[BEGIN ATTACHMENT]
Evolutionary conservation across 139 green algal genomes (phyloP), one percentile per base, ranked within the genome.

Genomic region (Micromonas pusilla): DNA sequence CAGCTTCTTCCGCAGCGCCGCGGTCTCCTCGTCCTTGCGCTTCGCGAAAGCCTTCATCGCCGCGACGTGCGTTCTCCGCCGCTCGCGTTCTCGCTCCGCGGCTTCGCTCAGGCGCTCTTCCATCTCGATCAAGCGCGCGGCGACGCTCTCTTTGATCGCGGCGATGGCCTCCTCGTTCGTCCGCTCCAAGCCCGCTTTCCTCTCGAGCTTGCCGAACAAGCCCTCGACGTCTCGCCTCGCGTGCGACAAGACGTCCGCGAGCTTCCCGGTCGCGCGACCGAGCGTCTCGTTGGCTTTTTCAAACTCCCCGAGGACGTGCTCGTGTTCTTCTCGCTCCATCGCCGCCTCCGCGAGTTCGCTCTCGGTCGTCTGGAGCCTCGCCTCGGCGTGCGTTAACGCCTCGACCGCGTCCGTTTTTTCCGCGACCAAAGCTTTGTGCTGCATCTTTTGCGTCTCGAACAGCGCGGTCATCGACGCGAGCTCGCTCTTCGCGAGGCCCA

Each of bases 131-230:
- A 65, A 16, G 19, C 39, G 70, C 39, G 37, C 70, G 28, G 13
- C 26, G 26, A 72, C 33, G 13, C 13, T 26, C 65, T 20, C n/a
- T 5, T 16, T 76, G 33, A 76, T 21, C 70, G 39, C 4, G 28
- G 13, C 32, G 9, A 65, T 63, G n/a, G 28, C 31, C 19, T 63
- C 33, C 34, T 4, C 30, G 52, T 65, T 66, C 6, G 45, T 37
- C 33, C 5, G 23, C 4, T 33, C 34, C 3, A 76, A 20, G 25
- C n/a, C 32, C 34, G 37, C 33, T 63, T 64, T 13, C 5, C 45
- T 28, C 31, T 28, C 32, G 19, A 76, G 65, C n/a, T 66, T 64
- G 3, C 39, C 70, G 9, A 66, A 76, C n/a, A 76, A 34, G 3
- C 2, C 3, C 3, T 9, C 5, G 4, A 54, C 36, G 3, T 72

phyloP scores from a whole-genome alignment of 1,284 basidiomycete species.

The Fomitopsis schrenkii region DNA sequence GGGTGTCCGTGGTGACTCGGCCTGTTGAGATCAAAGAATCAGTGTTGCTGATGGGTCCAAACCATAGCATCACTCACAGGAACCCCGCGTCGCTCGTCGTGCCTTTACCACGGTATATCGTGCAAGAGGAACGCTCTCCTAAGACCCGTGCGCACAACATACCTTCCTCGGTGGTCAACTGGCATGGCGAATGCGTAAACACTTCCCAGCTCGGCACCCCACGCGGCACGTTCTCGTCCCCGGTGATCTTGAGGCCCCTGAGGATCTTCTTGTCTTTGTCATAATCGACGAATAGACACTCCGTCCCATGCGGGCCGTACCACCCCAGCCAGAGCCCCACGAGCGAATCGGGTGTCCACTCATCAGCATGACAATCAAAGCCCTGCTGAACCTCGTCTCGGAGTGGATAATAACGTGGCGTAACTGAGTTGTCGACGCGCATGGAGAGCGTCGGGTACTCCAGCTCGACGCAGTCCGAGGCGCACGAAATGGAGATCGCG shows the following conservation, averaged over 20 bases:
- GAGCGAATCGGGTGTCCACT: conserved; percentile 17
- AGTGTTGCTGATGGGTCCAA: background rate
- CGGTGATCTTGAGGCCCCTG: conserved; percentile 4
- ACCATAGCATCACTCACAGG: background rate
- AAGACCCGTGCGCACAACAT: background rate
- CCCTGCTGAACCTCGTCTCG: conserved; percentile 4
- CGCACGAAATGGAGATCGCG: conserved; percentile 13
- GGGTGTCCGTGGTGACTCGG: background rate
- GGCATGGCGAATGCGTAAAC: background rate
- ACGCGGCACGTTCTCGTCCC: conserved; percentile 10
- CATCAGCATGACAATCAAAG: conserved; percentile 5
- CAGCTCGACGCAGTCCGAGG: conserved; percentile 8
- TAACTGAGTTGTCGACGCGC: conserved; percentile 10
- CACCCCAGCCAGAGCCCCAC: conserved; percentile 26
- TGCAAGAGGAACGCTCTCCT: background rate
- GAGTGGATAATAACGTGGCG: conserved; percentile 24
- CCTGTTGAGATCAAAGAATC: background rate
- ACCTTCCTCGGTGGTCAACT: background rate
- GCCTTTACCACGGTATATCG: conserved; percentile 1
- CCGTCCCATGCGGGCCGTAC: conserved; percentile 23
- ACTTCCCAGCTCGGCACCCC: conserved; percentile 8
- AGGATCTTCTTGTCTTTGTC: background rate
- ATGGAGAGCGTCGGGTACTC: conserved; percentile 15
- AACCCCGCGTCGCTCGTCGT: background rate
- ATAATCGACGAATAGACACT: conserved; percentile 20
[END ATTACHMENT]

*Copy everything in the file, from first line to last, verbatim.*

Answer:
Evolutionary conservation across 139 green algal genomes (phyloP), one percentile per base, ranked within the genome.

Genomic region (Micromonas pusilla): DNA sequence CAGCTTCTTCCGCAGCGCCGCGGTCTCCTCGTCCTTGCGCTTCGCGAAAGCCTTCATCGCCGCGACGTGCGTTCTCCGCCGCTCGCGTTCTCGCTCCGCGGCTTCGCTCAGGCGCTCTTCCATCTCGATCAAGCGCGCGGCGACGCTCTCTTTGATCGCGGCGATGGCCTCCTCGTTCGTCCGCTCCAAGCCCGCTTTCCTCTCGAGCTTGCCGAACAAGCCCTCGACGTCTCGCCTCGCGTGCGACAAGACGTCCGCGAGCTTCCCGGTCGCGCGACCGAGCGTCTCGTTGGCTTTTTCAAACTCCCCGAGGACGTGCTCGTGTTCTTCTCGCTCCATCGCCGCCTCCGCGAGTTCGCTCTCGGTCGTCTGGAGCCTCGCCTCGGCGTGCGTTAACGCCTCGACCGCGTCCGTTTTTTCCGCGACCAAAGCTTTGTGCTGCATCTTTTGCGTCTCGAACAGCGCGGTCATCGACGCGAGCTCGCTCTTCGCGAGGCCCA

Each of bases 131-230:
- A 65, A 16, G 19, C 39, G 70, C 39, G 37, C 70, G 28, G 13
- C 26, G 26, A 72, C 33, G 13, C 13, T 26, C 65, T 20, C n/a
- T 5, T 16, T 76, G 33, A 76, T 21, C 70, G 39, C 4, G 28
- G 13, C 32, G 9, A 65, T 63, G n/a, G 28, C 31, C 19, T 63
- C 33, C 34, T 4, C 30, G 52, T 65, T 66, C 6, G 45, T 37
- C 33, C 5, G 23, C 4, T 33, C 34, C 3, A 76, A 20, G 25
- C n/a, C 32, C 34, G 37, C 33, T 63, T 64, T 13, C 5, C 45
- T 28, C 31, T 28, C 32, G 19, A 76, G 65, C n/a, T 66, T 64
- G 3, C 39, C 70, G 9, A 66, A 76, C n/a, A 76, A 34, G 3
- C 2, C 3, C 3, T 9, C 5, G 4, A 54, C 36, G 3, T 72

phyloP scores from a whole-genome alignment of 1,284 basidiomycete species.

The Fomitopsis schrenkii region DNA sequence GGGTGTCCGTGGTGACTCGGCCTGTTGAGATCAAAGAATCAGTGTTGCTGATGGGTCCAAACCATAGCATCACTCACAGGAACCCCGCGTCGCTCGTCGTGCCTTTACCACGGTATATCGTGCAAGAGGAACGCTCTCCTAAGACCCGTGCGCACAACATACCTTCCTCGGTGGTCAACTGGCATGGCGAATGCGTAAACACTTCCCAGCTCGGCACCCCACGCGGCACGTTCTCGTCCCCGGTGATCTTGAGGCCCCTGAGGATCTTCTTGTCTTTGTCATAATCGACGAATAGACACTCCGTCCCATGCGGGCCGTACCACCCCAGCCAGAGCCCCACGAGCGAATCGGGTGTCCACTCATCAGCATGACAATCAAAGCCCTGCTGAACCTCGTCTCGGAGTGGATAATAACGTGGCGTAACTGAGTTGTCGACGCGCATGGAGAGCGTCGGGTACTCCAGCTCGACGCAGTCCGAGGCGCACGAAATGGAGATCGCG shows the following conservation, averaged over 20 bases:
- GAGCGAATCGGGTGTCCACT: conserved; percentile 17
- AGTGTTGCTGATGGGTCCAA: background rate
- CGGTGATCTTGAGGCCCCTG: conserved; percentile 4
- ACCATAGCATCACTCACAGG: background rate
- AAGACCCGTGCGCACAACAT: background rate
- CCCTGCTGAACCTCGTCTCG: conserved; percentile 4
- CGCACGAAATGGAGATCGCG: conserved; percentile 13
- GGGTGTCCGTGGTGACTCGG: background rate
- GGCATGGCGAATGCGTAAAC: background rate
- ACGCGGCACGTTCTCGTCCC: conserved; percentile 10
- CATCAGCATGACAATCAAAG: conserved; percentile 5
- CAGCTCGACGCAGTCCGAGG: conserved; percentile 8
- TAACTGAGTTGTCGACGCGC: conserved; percentile 10
- CACCCCAGCCAGAGCCCCAC: conserved; percentile 26
- TGCAAGAGGAACGCTCTCCT: background rate
- GAGTGGATAATAACGTGGCG: conserved; percentile 24
- CCTGTTGAGATCAAAGAATC: background rate
- ACCTTCCTCGGTGGTCAACT: background rate
- GCCTTTACCACGGTATATCG: conserved; percentile 1
- CCGTCCCATGCGGGCCGTAC: conserved; percentile 23
- ACTTCCCAGCTCGGCACCCC: conserved; percentile 8
- AGGATCTTCTTGTCTTTGTC: background rate
- ATGGAGAGCGTCGGGTACTC: conserved; percentile 15
- AACCCCGCGTCGCTCGTCGT: background rate
- ATAATCGACGAATAGACACT: conserved; percentile 20